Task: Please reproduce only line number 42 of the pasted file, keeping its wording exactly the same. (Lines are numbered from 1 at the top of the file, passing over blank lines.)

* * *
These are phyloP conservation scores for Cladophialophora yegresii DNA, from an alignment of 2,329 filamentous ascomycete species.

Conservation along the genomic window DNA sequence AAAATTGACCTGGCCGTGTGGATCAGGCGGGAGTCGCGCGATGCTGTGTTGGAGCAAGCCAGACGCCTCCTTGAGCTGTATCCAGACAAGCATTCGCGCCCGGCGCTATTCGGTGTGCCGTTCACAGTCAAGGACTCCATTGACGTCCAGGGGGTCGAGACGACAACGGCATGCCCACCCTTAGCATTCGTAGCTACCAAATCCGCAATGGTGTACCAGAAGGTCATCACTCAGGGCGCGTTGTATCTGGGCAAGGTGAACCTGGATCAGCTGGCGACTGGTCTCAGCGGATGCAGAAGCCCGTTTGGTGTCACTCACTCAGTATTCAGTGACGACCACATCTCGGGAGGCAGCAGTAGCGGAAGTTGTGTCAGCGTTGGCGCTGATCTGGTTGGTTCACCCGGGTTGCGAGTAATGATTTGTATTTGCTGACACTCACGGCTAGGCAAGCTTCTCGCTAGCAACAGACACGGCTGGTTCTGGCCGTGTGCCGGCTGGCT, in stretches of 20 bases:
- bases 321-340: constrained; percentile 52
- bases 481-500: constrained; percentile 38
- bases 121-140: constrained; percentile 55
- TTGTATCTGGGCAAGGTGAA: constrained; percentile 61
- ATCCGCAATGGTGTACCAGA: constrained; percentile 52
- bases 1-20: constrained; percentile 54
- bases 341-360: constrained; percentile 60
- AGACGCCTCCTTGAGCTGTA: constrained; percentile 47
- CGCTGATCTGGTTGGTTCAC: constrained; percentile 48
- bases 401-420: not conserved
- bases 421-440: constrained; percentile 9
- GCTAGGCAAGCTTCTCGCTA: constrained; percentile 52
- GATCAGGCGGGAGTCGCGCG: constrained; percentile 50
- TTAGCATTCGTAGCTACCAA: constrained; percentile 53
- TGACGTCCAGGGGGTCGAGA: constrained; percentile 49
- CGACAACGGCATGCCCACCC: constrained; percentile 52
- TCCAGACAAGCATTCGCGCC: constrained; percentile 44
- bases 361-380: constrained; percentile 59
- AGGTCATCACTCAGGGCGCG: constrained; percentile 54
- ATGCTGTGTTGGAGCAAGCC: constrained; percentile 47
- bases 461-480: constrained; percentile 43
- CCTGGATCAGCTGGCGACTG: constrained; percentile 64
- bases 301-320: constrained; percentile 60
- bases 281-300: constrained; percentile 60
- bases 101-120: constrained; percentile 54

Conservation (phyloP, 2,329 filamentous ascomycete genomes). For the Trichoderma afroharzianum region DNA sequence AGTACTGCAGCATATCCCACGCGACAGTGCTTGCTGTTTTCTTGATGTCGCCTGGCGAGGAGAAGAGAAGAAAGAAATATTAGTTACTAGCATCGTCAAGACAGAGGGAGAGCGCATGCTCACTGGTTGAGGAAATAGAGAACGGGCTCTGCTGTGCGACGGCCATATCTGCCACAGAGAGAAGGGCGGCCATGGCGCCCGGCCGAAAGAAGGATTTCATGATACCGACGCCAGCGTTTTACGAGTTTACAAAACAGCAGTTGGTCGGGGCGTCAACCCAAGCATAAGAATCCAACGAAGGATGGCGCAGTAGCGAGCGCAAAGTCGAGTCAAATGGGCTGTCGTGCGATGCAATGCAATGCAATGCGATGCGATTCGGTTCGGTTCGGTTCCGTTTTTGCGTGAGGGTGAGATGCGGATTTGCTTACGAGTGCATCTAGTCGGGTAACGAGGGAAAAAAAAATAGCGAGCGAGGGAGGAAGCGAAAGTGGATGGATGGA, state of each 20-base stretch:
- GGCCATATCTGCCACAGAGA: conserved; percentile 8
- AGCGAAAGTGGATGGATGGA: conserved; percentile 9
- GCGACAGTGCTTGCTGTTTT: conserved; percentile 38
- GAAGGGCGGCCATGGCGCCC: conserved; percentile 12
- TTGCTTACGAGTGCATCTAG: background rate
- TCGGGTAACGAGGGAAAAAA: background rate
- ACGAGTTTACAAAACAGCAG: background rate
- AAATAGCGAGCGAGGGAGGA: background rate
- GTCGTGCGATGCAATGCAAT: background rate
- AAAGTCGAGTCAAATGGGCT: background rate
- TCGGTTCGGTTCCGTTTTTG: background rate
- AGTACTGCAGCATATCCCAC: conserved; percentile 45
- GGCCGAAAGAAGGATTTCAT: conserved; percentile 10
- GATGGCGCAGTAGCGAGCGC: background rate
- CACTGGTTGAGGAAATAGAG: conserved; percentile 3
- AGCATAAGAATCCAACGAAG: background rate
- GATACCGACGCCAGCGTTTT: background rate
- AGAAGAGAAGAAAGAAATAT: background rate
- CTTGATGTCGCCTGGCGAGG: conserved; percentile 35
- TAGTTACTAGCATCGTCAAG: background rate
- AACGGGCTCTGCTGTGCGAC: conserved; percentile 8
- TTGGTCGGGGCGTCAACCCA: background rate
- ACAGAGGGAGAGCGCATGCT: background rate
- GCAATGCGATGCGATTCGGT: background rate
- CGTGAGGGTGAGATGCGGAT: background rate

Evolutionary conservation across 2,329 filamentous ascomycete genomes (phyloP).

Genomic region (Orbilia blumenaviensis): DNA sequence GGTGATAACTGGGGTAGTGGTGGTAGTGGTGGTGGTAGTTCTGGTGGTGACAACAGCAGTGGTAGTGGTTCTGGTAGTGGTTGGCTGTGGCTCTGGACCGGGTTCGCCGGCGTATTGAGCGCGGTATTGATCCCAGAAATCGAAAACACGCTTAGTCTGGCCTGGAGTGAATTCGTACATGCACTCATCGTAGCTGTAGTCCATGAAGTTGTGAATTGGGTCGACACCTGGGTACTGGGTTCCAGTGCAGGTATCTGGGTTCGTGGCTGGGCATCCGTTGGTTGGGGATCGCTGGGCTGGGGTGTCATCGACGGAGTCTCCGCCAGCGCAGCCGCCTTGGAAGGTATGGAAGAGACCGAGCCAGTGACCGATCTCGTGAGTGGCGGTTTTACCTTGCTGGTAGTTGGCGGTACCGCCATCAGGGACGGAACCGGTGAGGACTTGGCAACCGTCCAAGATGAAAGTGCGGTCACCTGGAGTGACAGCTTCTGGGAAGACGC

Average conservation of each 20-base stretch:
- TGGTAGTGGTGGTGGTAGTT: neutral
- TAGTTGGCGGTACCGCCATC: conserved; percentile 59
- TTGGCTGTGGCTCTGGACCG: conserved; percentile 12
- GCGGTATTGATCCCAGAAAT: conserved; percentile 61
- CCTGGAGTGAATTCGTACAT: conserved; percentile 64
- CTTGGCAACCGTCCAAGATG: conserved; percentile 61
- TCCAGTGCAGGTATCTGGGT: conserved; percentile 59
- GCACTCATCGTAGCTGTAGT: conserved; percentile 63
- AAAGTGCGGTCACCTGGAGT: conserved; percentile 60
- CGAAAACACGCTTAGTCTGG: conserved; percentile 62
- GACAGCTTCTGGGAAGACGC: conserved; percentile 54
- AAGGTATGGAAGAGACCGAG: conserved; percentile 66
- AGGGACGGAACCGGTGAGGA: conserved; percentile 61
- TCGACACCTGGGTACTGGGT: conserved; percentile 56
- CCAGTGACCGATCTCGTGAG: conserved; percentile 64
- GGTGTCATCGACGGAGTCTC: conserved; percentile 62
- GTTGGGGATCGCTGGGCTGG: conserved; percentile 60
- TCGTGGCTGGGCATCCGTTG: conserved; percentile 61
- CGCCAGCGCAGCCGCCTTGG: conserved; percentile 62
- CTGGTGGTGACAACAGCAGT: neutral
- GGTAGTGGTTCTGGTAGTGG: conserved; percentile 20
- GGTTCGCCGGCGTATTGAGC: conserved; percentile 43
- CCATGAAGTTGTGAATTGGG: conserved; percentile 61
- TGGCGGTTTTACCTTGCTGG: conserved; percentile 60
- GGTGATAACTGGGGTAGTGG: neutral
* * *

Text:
- GATGGCGCAGTAGCGAGCGC: background rate